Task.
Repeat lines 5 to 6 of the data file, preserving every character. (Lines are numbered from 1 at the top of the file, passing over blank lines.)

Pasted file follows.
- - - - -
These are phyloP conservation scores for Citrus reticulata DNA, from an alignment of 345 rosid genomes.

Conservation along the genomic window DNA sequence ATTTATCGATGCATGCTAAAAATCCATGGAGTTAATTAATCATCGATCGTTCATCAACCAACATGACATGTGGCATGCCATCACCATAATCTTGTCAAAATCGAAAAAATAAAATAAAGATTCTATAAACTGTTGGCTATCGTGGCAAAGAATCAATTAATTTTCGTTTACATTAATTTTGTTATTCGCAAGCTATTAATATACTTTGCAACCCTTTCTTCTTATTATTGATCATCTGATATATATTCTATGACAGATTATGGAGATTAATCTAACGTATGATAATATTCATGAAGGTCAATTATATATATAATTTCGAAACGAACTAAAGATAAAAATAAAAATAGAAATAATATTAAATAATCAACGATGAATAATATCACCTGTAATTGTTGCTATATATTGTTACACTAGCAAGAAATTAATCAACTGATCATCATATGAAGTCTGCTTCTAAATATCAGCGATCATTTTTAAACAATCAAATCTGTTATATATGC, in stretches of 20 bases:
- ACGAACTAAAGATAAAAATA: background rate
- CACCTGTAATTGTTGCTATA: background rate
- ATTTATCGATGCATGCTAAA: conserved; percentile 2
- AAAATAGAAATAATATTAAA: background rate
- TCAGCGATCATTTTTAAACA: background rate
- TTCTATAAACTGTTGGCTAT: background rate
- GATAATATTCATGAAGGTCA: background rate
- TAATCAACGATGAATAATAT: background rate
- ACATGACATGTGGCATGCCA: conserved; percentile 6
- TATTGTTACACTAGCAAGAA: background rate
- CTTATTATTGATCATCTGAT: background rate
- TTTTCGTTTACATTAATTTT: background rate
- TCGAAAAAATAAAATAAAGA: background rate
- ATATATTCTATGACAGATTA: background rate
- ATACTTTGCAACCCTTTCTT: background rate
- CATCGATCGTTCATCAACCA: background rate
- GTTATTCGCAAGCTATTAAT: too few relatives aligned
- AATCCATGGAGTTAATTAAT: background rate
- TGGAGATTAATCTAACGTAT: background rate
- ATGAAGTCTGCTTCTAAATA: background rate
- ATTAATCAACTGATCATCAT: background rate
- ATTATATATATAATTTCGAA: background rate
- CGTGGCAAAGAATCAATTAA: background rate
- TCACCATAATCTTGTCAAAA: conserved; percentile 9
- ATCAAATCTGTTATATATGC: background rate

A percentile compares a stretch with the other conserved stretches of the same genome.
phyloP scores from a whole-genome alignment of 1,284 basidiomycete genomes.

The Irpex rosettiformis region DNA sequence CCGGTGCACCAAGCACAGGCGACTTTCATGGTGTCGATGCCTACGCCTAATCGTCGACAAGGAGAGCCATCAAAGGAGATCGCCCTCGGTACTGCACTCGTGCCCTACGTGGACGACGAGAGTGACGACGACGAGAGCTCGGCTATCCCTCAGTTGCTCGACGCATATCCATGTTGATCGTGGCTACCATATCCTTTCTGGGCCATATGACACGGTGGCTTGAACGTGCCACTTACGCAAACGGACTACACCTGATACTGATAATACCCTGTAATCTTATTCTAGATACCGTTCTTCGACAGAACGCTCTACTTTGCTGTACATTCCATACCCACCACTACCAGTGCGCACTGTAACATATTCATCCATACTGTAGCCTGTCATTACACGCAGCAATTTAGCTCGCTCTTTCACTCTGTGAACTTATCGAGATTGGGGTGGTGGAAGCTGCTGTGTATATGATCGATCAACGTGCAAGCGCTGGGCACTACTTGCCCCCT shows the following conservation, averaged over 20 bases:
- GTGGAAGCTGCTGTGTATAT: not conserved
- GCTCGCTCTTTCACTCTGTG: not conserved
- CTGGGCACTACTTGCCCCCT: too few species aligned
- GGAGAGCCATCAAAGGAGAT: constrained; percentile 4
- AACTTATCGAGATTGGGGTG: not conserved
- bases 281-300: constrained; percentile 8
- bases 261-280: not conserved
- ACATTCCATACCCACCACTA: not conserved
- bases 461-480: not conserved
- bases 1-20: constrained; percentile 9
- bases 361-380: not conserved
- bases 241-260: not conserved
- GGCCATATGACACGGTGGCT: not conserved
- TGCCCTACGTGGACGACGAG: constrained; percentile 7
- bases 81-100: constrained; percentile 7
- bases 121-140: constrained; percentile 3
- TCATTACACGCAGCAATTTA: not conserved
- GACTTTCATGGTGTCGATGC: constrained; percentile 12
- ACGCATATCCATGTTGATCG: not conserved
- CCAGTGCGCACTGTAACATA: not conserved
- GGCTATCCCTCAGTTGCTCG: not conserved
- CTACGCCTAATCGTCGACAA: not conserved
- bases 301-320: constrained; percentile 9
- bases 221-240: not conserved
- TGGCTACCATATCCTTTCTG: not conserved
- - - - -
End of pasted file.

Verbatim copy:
- ATTTATCGATGCATGCTAAA: conserved; percentile 2
- AAAATAGAAATAATATTAAA: background rate